Auberon Waugh

Country Life Every Week - - In The Garden -

‘Have they sacked Do­minic Law­son yet?’

As­tor wak­ing to find her bed­side

squad to ‘Take a step for­ward, lads. It will be eas­ier that way.’

There is an irony to both Oates’s and Childers’ last words that borders on the hu­mor­ous. In­deed, the most pop­u­lar of all recorded last words seem to be those that are, in­ten­tion­ally or oth­er­wise, amus­ing. Wil­liam Palmer, a ruthless mur­derer, was ap­plauded for ask­ing, as he stepped onto the scaf­fold in 1856: ‘Are you sure this damned thing is safe?’ We ad­mire Gen Ethan Allen, on be­ing ad­vised that the an­gels were wait­ing, for snap­ping: ‘Wait­ing are they? Well—let ’em wait.’ And Lord Palmer­ston’s coura­geous, but sar­donic re­sponse to the bad news that he had not long to live is also much quoted: ‘Die, my dear doc­tor? That’s the last thing I shall do.’

There is, of course, enor­mous pres­sure on co­me­di­ans and oth­ers who have made a name for them­selves as be­ing witty to de­vise some­thing mem­o­rable. Os­car Wilde cer­tainly achieved it. First, he came up with: ‘This wall­pa­per and I are fight­ing a duel to the death. One of us must go.’ Later, as he sipped his fi­nal glass of Cham­pagne, he is re­ported to have said: ‘Alas, I am dy­ing be­yond my means.’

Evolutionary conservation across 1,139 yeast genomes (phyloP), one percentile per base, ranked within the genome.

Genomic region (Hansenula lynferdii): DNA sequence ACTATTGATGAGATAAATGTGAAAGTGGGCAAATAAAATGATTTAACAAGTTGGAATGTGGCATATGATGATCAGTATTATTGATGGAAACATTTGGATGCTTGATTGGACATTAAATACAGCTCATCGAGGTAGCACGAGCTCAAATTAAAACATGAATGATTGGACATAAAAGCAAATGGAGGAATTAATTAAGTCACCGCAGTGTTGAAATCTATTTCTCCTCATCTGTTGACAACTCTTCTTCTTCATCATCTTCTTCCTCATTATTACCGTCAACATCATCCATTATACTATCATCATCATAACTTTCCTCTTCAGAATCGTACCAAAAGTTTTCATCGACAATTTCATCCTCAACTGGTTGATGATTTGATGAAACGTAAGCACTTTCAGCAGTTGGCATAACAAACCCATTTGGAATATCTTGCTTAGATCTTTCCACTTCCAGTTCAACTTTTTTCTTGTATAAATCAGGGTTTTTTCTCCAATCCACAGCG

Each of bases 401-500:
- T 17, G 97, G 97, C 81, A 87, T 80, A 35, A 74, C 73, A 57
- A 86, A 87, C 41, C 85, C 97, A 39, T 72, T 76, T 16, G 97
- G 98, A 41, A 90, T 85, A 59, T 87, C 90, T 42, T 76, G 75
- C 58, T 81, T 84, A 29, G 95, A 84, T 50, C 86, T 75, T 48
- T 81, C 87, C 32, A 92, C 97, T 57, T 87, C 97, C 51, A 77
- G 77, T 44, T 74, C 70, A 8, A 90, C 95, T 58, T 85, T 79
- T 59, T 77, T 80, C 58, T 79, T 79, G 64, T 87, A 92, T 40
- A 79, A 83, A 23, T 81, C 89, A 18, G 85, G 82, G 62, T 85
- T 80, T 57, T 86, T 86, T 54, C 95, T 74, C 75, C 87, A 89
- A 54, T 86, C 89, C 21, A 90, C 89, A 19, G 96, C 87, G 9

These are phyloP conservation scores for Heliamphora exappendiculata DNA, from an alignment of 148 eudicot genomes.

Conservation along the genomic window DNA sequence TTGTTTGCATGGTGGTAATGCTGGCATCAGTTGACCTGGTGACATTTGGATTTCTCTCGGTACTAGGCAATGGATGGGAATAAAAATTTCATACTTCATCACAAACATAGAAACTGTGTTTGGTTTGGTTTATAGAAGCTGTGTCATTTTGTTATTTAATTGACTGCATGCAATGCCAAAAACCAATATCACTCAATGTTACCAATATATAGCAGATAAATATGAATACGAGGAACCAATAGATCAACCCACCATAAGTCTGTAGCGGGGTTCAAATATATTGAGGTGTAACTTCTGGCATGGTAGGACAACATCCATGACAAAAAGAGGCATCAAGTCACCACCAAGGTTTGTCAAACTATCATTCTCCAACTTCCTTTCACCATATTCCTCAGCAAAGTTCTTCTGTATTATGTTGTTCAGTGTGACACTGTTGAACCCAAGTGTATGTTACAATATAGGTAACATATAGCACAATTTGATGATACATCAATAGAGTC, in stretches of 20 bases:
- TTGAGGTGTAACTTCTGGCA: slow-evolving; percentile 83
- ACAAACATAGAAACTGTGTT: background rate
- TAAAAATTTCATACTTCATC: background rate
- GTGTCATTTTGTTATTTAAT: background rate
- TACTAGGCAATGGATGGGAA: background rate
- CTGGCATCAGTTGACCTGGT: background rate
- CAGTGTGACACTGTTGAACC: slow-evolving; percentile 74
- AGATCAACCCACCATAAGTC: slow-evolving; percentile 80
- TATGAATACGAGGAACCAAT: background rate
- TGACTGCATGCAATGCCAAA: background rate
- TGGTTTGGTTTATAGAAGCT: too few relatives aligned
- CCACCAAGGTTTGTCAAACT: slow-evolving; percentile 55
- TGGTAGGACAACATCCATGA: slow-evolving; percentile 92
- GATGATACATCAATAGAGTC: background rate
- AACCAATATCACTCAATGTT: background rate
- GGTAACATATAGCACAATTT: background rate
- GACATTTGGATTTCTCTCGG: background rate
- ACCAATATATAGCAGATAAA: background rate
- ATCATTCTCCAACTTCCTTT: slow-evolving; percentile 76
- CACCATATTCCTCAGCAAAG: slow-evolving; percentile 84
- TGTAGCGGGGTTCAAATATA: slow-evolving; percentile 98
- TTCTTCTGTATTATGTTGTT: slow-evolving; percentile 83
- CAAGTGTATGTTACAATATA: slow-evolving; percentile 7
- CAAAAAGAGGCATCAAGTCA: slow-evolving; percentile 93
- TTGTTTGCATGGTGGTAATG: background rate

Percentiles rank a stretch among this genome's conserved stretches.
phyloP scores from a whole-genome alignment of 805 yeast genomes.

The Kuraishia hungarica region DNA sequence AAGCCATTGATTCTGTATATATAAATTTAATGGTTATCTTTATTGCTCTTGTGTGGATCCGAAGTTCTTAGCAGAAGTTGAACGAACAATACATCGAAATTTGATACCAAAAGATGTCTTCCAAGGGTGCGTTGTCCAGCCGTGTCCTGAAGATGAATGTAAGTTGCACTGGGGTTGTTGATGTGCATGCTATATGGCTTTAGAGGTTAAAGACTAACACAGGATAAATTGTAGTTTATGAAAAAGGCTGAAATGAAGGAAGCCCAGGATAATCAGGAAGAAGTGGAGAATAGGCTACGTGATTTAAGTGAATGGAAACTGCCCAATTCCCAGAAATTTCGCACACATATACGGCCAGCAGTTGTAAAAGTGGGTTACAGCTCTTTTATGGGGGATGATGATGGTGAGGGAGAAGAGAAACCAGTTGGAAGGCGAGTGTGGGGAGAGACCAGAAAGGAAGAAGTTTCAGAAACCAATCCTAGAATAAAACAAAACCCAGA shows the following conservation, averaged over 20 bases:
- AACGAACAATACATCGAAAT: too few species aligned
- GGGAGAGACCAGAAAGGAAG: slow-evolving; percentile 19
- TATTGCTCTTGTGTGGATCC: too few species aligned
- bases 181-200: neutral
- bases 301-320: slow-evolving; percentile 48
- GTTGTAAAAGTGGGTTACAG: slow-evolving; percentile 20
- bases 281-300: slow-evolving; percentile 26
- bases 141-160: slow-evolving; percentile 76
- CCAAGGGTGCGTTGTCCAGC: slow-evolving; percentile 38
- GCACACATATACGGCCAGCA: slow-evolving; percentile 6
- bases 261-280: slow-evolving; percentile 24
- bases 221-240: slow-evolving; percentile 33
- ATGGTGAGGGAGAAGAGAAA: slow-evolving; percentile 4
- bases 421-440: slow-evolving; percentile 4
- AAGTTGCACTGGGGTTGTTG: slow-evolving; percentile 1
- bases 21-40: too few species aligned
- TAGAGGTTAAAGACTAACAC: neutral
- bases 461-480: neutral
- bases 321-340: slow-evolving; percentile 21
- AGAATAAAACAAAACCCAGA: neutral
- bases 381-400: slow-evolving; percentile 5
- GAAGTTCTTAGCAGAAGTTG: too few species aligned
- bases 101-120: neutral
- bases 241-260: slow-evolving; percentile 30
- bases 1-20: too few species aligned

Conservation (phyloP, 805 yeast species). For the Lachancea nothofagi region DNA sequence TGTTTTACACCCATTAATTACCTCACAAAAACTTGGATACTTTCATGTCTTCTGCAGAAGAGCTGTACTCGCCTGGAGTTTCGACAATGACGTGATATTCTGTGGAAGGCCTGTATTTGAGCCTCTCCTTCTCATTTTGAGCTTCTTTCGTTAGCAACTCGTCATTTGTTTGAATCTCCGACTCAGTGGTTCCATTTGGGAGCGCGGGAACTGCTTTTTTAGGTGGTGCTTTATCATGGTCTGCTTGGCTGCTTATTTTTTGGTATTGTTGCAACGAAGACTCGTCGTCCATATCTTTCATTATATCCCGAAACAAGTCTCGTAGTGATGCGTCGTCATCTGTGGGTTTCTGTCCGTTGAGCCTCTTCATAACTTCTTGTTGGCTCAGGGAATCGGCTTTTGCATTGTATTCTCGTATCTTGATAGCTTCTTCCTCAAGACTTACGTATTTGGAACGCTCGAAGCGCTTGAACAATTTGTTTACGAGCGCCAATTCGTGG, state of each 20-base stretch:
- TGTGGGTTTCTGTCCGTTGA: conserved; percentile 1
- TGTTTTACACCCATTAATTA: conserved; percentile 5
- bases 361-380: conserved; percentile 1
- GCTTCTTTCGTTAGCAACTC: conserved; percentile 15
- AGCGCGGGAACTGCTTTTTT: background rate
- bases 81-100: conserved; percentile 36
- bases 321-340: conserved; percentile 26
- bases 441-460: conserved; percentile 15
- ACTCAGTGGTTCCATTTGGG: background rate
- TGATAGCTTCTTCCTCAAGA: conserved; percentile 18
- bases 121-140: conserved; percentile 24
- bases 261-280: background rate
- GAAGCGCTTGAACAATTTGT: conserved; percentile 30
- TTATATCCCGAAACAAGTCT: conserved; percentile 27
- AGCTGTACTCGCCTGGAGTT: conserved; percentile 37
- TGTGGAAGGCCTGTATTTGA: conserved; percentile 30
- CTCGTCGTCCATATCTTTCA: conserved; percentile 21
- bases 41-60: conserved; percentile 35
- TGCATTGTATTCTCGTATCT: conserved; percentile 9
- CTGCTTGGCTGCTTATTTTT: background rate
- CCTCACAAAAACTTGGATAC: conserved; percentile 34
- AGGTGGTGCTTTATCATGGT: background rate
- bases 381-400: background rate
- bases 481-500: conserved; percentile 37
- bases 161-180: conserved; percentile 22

One also ad­mires W. Som­er­set Maugham for us­ing his last breath to of­fer coun­sel: ‘Dy­ing is a very dull, dreary af­fair. And my ad­vice to you is to have noth­ing what­so­ever to do with it.’ Richard Har­ris, the ac­tor, ap­par­ently couldn’t re­sist quip­ping, as he was be­ing car­ried out of a Lon­don ho­tel on a stretcher—he had pneu­mo­nia: ‘It was the food; don’t touch the food!’

In fact, food seems to re­ceive fre­quent men­tions as the end looms. Just be­fore Wil­liam Pitt the Younger ex­pired he said ‘I think I could eat one of Bel­lamy’s veal pies’ and Wal­ter de la Mare re­marked: ‘Too late for fruit. Too soon for flow­ers.’

There was also a men­tion of food in Robert E. Howard’s mov­ing last words: ‘All fled—all done, so lift me on the pyre;/the feast is over, and the lamps ex­pire.’

For my own part, I rather pre­fer last words with a bit of eter­nal mys­tery to them. Not nec­es­sar­ily quite as enig­matic as those of Henry VIII (‘All is lost. Monks, monks, monks!’), but per­haps more along the lines of Crow­foot, chief of the Black­foot Na­tion tribe of Canada, whose haunt­ing last words were: ‘What is life? It is the flash of a fire­fly in the night. It is the breath of the buf­falo in the win­ter­time. It is the lit­tle shadow, which runs across the grass and loses it­self in the sun­set.’

If we can’t have wis­dom, then we like brav­ery

Above: Nancy As­tor, Auberon Waugh, Lyt­ton Stra­chey, Pope Alexan­der Vi–all fa­mous faces with mem­o­rable last words. Left: Abra­ham Lin­coln’s last mo­ments

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